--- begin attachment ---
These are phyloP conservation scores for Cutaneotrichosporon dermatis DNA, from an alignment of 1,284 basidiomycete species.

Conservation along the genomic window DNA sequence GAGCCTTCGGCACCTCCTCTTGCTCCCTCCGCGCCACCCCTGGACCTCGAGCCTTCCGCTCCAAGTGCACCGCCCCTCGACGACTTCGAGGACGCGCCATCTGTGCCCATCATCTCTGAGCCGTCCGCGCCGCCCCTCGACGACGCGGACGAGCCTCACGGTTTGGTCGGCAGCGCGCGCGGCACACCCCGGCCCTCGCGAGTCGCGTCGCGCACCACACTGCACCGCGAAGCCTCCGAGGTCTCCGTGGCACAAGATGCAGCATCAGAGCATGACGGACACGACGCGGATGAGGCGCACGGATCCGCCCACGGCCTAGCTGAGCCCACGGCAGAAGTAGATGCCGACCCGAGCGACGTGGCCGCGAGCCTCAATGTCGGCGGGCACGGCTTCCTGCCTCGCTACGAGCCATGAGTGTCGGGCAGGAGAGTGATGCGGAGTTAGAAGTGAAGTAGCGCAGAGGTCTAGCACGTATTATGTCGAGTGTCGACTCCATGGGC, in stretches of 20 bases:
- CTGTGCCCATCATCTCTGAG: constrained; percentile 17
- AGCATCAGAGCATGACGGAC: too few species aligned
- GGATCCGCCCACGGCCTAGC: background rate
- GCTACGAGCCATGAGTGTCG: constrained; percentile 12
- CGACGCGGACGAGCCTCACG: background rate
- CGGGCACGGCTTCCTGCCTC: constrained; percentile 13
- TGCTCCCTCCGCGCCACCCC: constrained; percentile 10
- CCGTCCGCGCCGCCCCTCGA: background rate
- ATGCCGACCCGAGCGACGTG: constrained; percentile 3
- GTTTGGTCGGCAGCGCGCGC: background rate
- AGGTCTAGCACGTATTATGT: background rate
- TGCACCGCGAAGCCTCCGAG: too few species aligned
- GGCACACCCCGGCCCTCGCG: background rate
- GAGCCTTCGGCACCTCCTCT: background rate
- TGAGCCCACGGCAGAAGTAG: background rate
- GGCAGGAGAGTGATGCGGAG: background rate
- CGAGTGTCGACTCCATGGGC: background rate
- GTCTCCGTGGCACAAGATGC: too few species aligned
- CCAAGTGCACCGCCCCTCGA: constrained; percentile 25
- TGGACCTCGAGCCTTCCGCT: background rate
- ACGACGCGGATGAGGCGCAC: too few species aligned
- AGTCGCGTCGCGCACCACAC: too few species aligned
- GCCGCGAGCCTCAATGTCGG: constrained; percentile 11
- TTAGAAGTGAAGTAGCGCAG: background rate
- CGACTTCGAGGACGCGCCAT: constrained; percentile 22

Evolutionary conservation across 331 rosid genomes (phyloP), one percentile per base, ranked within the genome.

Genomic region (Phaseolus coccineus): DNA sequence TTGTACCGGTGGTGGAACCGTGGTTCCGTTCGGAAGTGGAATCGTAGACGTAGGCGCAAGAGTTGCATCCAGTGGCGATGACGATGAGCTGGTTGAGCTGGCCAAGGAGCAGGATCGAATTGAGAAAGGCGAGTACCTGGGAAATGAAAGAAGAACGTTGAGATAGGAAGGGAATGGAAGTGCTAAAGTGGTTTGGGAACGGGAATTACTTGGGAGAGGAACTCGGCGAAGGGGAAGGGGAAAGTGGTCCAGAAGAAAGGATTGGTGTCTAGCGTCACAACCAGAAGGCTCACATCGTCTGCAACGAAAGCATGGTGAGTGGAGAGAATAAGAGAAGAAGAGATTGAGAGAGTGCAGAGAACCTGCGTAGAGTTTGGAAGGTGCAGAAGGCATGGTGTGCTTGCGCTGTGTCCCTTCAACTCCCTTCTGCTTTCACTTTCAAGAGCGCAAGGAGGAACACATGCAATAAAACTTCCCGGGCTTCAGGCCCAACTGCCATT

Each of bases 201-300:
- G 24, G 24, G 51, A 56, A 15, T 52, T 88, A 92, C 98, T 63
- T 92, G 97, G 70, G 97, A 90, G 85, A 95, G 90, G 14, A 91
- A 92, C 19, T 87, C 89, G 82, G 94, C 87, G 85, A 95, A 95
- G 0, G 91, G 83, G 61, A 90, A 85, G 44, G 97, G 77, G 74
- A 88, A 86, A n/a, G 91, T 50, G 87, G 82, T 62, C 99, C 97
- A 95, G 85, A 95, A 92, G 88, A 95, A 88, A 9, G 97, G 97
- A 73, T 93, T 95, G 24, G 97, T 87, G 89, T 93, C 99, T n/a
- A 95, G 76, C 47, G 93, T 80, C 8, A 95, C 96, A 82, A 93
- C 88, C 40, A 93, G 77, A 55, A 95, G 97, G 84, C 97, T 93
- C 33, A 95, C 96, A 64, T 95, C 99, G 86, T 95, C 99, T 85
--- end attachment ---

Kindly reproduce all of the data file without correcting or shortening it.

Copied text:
These are phyloP conservation scores for Cutaneotrichosporon dermatis DNA, from an alignment of 1,284 basidiomycete species.

Conservation along the genomic window DNA sequence GAGCCTTCGGCACCTCCTCTTGCTCCCTCCGCGCCACCCCTGGACCTCGAGCCTTCCGCTCCAAGTGCACCGCCCCTCGACGACTTCGAGGACGCGCCATCTGTGCCCATCATCTCTGAGCCGTCCGCGCCGCCCCTCGACGACGCGGACGAGCCTCACGGTTTGGTCGGCAGCGCGCGCGGCACACCCCGGCCCTCGCGAGTCGCGTCGCGCACCACACTGCACCGCGAAGCCTCCGAGGTCTCCGTGGCACAAGATGCAGCATCAGAGCATGACGGACACGACGCGGATGAGGCGCACGGATCCGCCCACGGCCTAGCTGAGCCCACGGCAGAAGTAGATGCCGACCCGAGCGACGTGGCCGCGAGCCTCAATGTCGGCGGGCACGGCTTCCTGCCTCGCTACGAGCCATGAGTGTCGGGCAGGAGAGTGATGCGGAGTTAGAAGTGAAGTAGCGCAGAGGTCTAGCACGTATTATGTCGAGTGTCGACTCCATGGGC, in stretches of 20 bases:
- CTGTGCCCATCATCTCTGAG: constrained; percentile 17
- AGCATCAGAGCATGACGGAC: too few species aligned
- GGATCCGCCCACGGCCTAGC: background rate
- GCTACGAGCCATGAGTGTCG: constrained; percentile 12
- CGACGCGGACGAGCCTCACG: background rate
- CGGGCACGGCTTCCTGCCTC: constrained; percentile 13
- TGCTCCCTCCGCGCCACCCC: constrained; percentile 10
- CCGTCCGCGCCGCCCCTCGA: background rate
- ATGCCGACCCGAGCGACGTG: constrained; percentile 3
- GTTTGGTCGGCAGCGCGCGC: background rate
- AGGTCTAGCACGTATTATGT: background rate
- TGCACCGCGAAGCCTCCGAG: too few species aligned
- GGCACACCCCGGCCCTCGCG: background rate
- GAGCCTTCGGCACCTCCTCT: background rate
- TGAGCCCACGGCAGAAGTAG: background rate
- GGCAGGAGAGTGATGCGGAG: background rate
- CGAGTGTCGACTCCATGGGC: background rate
- GTCTCCGTGGCACAAGATGC: too few species aligned
- CCAAGTGCACCGCCCCTCGA: constrained; percentile 25
- TGGACCTCGAGCCTTCCGCT: background rate
- ACGACGCGGATGAGGCGCAC: too few species aligned
- AGTCGCGTCGCGCACCACAC: too few species aligned
- GCCGCGAGCCTCAATGTCGG: constrained; percentile 11
- TTAGAAGTGAAGTAGCGCAG: background rate
- CGACTTCGAGGACGCGCCAT: constrained; percentile 22

Evolutionary conservation across 331 rosid genomes (phyloP), one percentile per base, ranked within the genome.

Genomic region (Phaseolus coccineus): DNA sequence TTGTACCGGTGGTGGAACCGTGGTTCCGTTCGGAAGTGGAATCGTAGACGTAGGCGCAAGAGTTGCATCCAGTGGCGATGACGATGAGCTGGTTGAGCTGGCCAAGGAGCAGGATCGAATTGAGAAAGGCGAGTACCTGGGAAATGAAAGAAGAACGTTGAGATAGGAAGGGAATGGAAGTGCTAAAGTGGTTTGGGAACGGGAATTACTTGGGAGAGGAACTCGGCGAAGGGGAAGGGGAAAGTGGTCCAGAAGAAAGGATTGGTGTCTAGCGTCACAACCAGAAGGCTCACATCGTCTGCAACGAAAGCATGGTGAGTGGAGAGAATAAGAGAAGAAGAGATTGAGAGAGTGCAGAGAACCTGCGTAGAGTTTGGAAGGTGCAGAAGGCATGGTGTGCTTGCGCTGTGTCCCTTCAACTCCCTTCTGCTTTCACTTTCAAGAGCGCAAGGAGGAACACATGCAATAAAACTTCCCGGGCTTCAGGCCCAACTGCCATT

Each of bases 201-300:
- G 24, G 24, G 51, A 56, A 15, T 52, T 88, A 92, C 98, T 63
- T 92, G 97, G 70, G 97, A 90, G 85, A 95, G 90, G 14, A 91
- A 92, C 19, T 87, C 89, G 82, G 94, C 87, G 85, A 95, A 95
- G 0, G 91, G 83, G 61, A 90, A 85, G 44, G 97, G 77, G 74
- A 88, A 86, A n/a, G 91, T 50, G 87, G 82, T 62, C 99, C 97
- A 95, G 85, A 95, A 92, G 88, A 95, A 88, A 9, G 97, G 97
- A 73, T 93, T 95, G 24, G 97, T 87, G 89, T 93, C 99, T n/a
- A 95, G 76, C 47, G 93, T 80, C 8, A 95, C 96, A 82, A 93
- C 88, C 40, A 93, G 77, A 55, A 95, G 97, G 84, C 97, T 93
- C 33, A 95, C 96, A 64, T 95, C 99, G 86, T 95, C 99, T 85